Has starring in “Contagion” as a dad desperate to keep his daughter safe from a deadly outbreak of disease Matt Damon a more protective parent? Nope. He was already that way to begin with.
“I think with kids I’m probably more protective than I’ve ever been now that I have children,” Damon admits. “I try not to be – I mean, my wife’s name for me is ‘Red Alert.’ I sometimes just check to see if the kids are breathing, but no, no. I think probably it’s my tendency to be a little overprotective, without trying to be a helicopter parent.”
Perhaps because of his inherent parental vigilance, Damon says he found it easy to plug into the mindset necessary for “Contagion. “I thought a lot was kind of easy to relate to,” he says, adding that he was also eager to reteam with Steven Soderbergh, who directed Damon in the “Ocean’s Eleven” films and “The Informant,” and screenwriter Scott Z. Burns, who penned the latter movie. And he found out a lot about the more tragic side of the outbreak scenario when a family member take a medical downturn.
[If you haven’t seen the trailer for “Contagion” consider the next segment a medium SPOILER]
“One of my favorite scenes that we did was this scene that I find out that my wife is dead, very early on in the movie,” says Damon. “And I went to Steven and I said, ‘Look, I don’t know what to do. You know, how do you do this scene? It’s five minutes into the movie. We’re not invested in me or her, we don’t care – I mean, do I do…’ And Steven goes ‘…The Slump?’ Everybody knows The Slump: You’re down in the hall and just see that guy slump down. And I’m like ‘Sh*t, I don’t know – I mean, what do you do? We’ve got to find some shorthand to do. You can’t dwell on this thing.”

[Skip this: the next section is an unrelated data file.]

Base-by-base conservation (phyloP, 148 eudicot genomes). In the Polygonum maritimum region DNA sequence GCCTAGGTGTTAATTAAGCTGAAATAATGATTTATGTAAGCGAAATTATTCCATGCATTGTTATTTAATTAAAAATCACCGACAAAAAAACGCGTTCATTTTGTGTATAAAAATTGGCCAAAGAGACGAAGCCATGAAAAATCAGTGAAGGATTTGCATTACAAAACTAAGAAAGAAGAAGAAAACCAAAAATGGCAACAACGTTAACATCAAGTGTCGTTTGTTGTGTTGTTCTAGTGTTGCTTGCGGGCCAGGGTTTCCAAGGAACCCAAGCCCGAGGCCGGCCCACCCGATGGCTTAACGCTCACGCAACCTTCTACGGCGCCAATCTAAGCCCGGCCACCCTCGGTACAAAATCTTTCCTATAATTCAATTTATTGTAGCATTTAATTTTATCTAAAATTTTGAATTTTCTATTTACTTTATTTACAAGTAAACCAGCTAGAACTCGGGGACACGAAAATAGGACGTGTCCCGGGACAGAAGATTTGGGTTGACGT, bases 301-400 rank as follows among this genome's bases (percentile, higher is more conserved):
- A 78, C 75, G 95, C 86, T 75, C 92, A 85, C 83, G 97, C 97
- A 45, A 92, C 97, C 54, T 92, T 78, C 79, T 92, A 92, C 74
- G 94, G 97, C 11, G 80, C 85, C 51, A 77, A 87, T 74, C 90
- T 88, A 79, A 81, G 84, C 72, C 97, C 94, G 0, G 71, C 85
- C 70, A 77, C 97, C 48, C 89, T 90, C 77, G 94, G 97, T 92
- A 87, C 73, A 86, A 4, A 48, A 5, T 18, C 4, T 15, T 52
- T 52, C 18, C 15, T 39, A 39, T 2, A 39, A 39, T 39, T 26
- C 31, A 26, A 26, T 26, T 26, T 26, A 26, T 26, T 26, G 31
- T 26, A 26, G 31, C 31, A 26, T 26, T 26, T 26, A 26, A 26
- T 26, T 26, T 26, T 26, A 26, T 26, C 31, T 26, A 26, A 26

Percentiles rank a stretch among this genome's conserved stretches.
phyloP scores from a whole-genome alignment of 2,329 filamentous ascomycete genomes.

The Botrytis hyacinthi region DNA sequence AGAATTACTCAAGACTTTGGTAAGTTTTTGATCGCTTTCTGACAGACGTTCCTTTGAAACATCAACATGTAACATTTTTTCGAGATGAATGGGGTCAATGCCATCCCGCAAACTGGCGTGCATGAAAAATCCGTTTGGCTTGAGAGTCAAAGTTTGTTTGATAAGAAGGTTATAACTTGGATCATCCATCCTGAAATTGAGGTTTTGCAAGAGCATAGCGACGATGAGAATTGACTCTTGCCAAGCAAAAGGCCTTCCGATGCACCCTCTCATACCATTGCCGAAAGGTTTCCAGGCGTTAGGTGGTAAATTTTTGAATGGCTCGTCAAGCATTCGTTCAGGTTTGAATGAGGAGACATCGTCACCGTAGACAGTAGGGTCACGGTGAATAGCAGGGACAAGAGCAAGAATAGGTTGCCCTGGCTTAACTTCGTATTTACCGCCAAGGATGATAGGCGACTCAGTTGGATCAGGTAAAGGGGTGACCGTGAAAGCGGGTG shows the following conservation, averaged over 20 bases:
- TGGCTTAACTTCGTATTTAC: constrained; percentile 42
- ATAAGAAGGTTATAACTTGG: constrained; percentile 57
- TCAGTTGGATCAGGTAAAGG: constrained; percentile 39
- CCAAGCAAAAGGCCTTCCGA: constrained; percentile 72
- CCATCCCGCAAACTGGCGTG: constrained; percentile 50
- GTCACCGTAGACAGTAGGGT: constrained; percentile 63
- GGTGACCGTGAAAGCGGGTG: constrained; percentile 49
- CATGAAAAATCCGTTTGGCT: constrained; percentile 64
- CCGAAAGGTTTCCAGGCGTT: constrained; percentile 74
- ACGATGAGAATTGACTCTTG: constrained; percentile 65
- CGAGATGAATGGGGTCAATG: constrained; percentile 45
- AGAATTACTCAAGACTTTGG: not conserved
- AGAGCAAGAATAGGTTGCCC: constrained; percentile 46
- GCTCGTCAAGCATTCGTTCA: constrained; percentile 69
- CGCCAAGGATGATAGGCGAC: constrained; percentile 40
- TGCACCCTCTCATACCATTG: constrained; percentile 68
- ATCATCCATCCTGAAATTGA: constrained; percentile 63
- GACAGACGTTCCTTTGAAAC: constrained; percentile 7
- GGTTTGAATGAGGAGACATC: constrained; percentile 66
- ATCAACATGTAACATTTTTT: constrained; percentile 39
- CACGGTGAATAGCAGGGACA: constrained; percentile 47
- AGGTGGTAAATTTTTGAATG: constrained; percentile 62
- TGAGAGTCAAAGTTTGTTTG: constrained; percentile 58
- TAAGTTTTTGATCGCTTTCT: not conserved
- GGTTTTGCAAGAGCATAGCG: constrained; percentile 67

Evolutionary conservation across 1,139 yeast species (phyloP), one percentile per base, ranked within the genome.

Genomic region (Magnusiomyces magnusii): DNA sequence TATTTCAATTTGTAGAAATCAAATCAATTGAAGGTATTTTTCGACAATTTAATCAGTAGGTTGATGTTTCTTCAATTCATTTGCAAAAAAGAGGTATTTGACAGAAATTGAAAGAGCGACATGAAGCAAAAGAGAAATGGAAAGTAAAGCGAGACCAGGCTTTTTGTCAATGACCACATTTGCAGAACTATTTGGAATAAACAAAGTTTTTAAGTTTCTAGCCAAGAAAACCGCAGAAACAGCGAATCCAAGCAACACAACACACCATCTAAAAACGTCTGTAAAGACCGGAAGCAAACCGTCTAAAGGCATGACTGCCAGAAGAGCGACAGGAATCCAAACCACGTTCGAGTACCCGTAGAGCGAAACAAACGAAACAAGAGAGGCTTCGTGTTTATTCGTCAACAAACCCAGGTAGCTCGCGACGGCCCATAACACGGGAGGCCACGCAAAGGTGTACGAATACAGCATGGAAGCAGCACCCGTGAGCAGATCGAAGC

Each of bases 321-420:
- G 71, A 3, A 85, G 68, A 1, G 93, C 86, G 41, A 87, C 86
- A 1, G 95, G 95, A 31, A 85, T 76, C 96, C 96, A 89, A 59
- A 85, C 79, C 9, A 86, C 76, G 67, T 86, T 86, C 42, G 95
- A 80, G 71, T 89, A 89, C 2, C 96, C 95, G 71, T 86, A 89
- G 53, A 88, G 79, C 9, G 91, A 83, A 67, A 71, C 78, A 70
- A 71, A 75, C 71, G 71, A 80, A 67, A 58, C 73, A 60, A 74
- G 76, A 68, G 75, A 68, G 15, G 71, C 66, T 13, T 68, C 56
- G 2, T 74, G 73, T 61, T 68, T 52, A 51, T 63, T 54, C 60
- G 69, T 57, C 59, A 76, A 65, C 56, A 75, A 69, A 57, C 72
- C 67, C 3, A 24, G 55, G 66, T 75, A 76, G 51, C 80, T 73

“And we had this doctor there who delivered this news a lot [in real life] and we talked to him,” Damon continued. “And he said ‘Yeah, sometimes people fall apart, but there is this other reaction that we get just as much.’ And I said, ‘What is it?’ He said, ‘Well, it depends on what kind of death it is. Is it the kind of death where you’re not expecting somebody to be dead?’ And I said, ‘Right exactly.’ And he goes, ‘Oh what you get a lot is absolute, it just doesn’t [sink in], it’s just too much to.’ So they have this specific way that they put it, and Scott had written it. It was close. He just kind of intuited it and it was close, but he had written words, like ‘She had passed away.’ And the guy says, ‘No, no, no. She DID die.’ Like you have to be completely specific and look at the person and you have the social worker with you. There’s a whole script that that they go on, and they expect you to not even get it. They expect you to go like, ‘Okay can I go talk to her?’ because that’s the reaction that people have.”
“I get up in the morning and I’m freaking out about how the hell I’m going to do this scene,” Damon concludes, “and I end up going to work and getting this scene that’s really interesting, and I’ve never seen it done that way, and I totally believe that that’s the way. And these doctors who actually do it say, ‘Yeah that’s actually how it goes down a lot of the time.’”
U.S. & World
"Contagion" opens everywhere today